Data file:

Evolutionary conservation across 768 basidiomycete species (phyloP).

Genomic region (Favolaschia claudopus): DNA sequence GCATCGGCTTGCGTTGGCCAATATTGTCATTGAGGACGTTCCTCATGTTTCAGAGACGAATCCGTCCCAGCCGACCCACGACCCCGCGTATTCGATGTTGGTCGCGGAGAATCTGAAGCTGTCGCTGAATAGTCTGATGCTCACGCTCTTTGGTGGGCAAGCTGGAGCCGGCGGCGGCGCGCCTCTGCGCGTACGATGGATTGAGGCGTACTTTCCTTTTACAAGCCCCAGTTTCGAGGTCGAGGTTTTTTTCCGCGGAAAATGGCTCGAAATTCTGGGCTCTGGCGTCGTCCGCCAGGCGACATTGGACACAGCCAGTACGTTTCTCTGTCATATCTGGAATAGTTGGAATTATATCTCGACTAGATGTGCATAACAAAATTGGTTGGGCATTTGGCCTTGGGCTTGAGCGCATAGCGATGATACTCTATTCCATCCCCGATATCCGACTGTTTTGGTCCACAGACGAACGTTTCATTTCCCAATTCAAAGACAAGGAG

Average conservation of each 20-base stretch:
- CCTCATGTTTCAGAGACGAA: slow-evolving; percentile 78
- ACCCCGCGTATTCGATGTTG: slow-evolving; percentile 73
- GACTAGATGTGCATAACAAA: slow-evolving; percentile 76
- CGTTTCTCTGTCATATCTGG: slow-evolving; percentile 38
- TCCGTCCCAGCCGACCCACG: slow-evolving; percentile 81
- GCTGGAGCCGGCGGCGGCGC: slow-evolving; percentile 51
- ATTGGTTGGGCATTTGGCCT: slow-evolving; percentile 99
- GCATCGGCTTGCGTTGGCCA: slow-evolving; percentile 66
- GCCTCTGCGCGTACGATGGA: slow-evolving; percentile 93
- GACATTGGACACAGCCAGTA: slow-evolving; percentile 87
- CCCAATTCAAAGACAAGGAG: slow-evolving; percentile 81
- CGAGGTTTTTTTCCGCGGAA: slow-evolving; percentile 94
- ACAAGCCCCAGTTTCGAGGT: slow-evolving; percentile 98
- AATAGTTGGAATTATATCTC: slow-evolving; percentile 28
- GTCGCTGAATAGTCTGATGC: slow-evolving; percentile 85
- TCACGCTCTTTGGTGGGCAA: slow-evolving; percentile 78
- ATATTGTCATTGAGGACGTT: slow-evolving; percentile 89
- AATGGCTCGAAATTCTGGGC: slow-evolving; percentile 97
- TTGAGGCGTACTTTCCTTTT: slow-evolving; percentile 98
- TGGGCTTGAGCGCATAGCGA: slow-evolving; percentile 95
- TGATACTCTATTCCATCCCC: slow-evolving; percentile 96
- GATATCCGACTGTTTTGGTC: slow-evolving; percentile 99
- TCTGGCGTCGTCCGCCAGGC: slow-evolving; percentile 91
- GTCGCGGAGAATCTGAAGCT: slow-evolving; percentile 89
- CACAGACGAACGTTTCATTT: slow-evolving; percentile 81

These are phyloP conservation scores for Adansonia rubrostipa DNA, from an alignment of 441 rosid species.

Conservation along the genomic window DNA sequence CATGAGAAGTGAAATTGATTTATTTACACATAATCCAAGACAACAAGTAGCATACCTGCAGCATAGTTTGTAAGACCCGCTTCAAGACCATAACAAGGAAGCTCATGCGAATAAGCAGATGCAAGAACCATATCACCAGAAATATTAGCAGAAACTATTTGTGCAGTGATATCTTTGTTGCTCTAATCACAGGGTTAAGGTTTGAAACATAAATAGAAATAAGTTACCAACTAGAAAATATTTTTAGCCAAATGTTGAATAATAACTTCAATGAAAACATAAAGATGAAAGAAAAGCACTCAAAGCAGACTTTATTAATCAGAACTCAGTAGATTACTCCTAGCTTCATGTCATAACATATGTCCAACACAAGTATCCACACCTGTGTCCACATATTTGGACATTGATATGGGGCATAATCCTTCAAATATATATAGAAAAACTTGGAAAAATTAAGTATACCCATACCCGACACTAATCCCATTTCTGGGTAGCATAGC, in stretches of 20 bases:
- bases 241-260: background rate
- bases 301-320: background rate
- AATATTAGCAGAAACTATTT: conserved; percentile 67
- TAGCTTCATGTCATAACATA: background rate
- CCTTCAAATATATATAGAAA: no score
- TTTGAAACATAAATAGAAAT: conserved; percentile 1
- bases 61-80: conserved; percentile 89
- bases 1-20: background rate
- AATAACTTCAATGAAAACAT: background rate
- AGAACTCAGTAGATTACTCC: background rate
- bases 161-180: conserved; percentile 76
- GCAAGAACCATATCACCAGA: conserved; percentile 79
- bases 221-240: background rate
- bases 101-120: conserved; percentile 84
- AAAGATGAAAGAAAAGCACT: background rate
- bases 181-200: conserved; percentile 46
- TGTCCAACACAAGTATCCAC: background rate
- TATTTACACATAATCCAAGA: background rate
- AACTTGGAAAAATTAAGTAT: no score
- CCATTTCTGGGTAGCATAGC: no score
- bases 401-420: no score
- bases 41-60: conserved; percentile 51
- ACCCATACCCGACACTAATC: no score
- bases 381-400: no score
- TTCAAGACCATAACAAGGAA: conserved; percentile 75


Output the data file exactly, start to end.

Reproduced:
Evolutionary conservation across 768 basidiomycete species (phyloP).

Genomic region (Favolaschia claudopus): DNA sequence GCATCGGCTTGCGTTGGCCAATATTGTCATTGAGGACGTTCCTCATGTTTCAGAGACGAATCCGTCCCAGCCGACCCACGACCCCGCGTATTCGATGTTGGTCGCGGAGAATCTGAAGCTGTCGCTGAATAGTCTGATGCTCACGCTCTTTGGTGGGCAAGCTGGAGCCGGCGGCGGCGCGCCTCTGCGCGTACGATGGATTGAGGCGTACTTTCCTTTTACAAGCCCCAGTTTCGAGGTCGAGGTTTTTTTCCGCGGAAAATGGCTCGAAATTCTGGGCTCTGGCGTCGTCCGCCAGGCGACATTGGACACAGCCAGTACGTTTCTCTGTCATATCTGGAATAGTTGGAATTATATCTCGACTAGATGTGCATAACAAAATTGGTTGGGCATTTGGCCTTGGGCTTGAGCGCATAGCGATGATACTCTATTCCATCCCCGATATCCGACTGTTTTGGTCCACAGACGAACGTTTCATTTCCCAATTCAAAGACAAGGAG

Average conservation of each 20-base stretch:
- CCTCATGTTTCAGAGACGAA: slow-evolving; percentile 78
- ACCCCGCGTATTCGATGTTG: slow-evolving; percentile 73
- GACTAGATGTGCATAACAAA: slow-evolving; percentile 76
- CGTTTCTCTGTCATATCTGG: slow-evolving; percentile 38
- TCCGTCCCAGCCGACCCACG: slow-evolving; percentile 81
- GCTGGAGCCGGCGGCGGCGC: slow-evolving; percentile 51
- ATTGGTTGGGCATTTGGCCT: slow-evolving; percentile 99
- GCATCGGCTTGCGTTGGCCA: slow-evolving; percentile 66
- GCCTCTGCGCGTACGATGGA: slow-evolving; percentile 93
- GACATTGGACACAGCCAGTA: slow-evolving; percentile 87
- CCCAATTCAAAGACAAGGAG: slow-evolving; percentile 81
- CGAGGTTTTTTTCCGCGGAA: slow-evolving; percentile 94
- ACAAGCCCCAGTTTCGAGGT: slow-evolving; percentile 98
- AATAGTTGGAATTATATCTC: slow-evolving; percentile 28
- GTCGCTGAATAGTCTGATGC: slow-evolving; percentile 85
- TCACGCTCTTTGGTGGGCAA: slow-evolving; percentile 78
- ATATTGTCATTGAGGACGTT: slow-evolving; percentile 89
- AATGGCTCGAAATTCTGGGC: slow-evolving; percentile 97
- TTGAGGCGTACTTTCCTTTT: slow-evolving; percentile 98
- TGGGCTTGAGCGCATAGCGA: slow-evolving; percentile 95
- TGATACTCTATTCCATCCCC: slow-evolving; percentile 96
- GATATCCGACTGTTTTGGTC: slow-evolving; percentile 99
- TCTGGCGTCGTCCGCCAGGC: slow-evolving; percentile 91
- GTCGCGGAGAATCTGAAGCT: slow-evolving; percentile 89
- CACAGACGAACGTTTCATTT: slow-evolving; percentile 81

These are phyloP conservation scores for Adansonia rubrostipa DNA, from an alignment of 441 rosid species.

Conservation along the genomic window DNA sequence CATGAGAAGTGAAATTGATTTATTTACACATAATCCAAGACAACAAGTAGCATACCTGCAGCATAGTTTGTAAGACCCGCTTCAAGACCATAACAAGGAAGCTCATGCGAATAAGCAGATGCAAGAACCATATCACCAGAAATATTAGCAGAAACTATTTGTGCAGTGATATCTTTGTTGCTCTAATCACAGGGTTAAGGTTTGAAACATAAATAGAAATAAGTTACCAACTAGAAAATATTTTTAGCCAAATGTTGAATAATAACTTCAATGAAAACATAAAGATGAAAGAAAAGCACTCAAAGCAGACTTTATTAATCAGAACTCAGTAGATTACTCCTAGCTTCATGTCATAACATATGTCCAACACAAGTATCCACACCTGTGTCCACATATTTGGACATTGATATGGGGCATAATCCTTCAAATATATATAGAAAAACTTGGAAAAATTAAGTATACCCATACCCGACACTAATCCCATTTCTGGGTAGCATAGC, in stretches of 20 bases:
- bases 241-260: background rate
- bases 301-320: background rate
- AATATTAGCAGAAACTATTT: conserved; percentile 67
- TAGCTTCATGTCATAACATA: background rate
- CCTTCAAATATATATAGAAA: no score
- TTTGAAACATAAATAGAAAT: conserved; percentile 1
- bases 61-80: conserved; percentile 89
- bases 1-20: background rate
- AATAACTTCAATGAAAACAT: background rate
- AGAACTCAGTAGATTACTCC: background rate
- bases 161-180: conserved; percentile 76
- GCAAGAACCATATCACCAGA: conserved; percentile 79
- bases 221-240: background rate
- bases 101-120: conserved; percentile 84
- AAAGATGAAAGAAAAGCACT: background rate
- bases 181-200: conserved; percentile 46
- TGTCCAACACAAGTATCCAC: background rate
- TATTTACACATAATCCAAGA: background rate
- AACTTGGAAAAATTAAGTAT: no score
- CCATTTCTGGGTAGCATAGC: no score
- bases 401-420: no score
- bases 41-60: conserved; percentile 51
- ACCCATACCCGACACTAATC: no score
- bases 381-400: no score
- TTCAAGACCATAACAAGGAA: conserved; percentile 75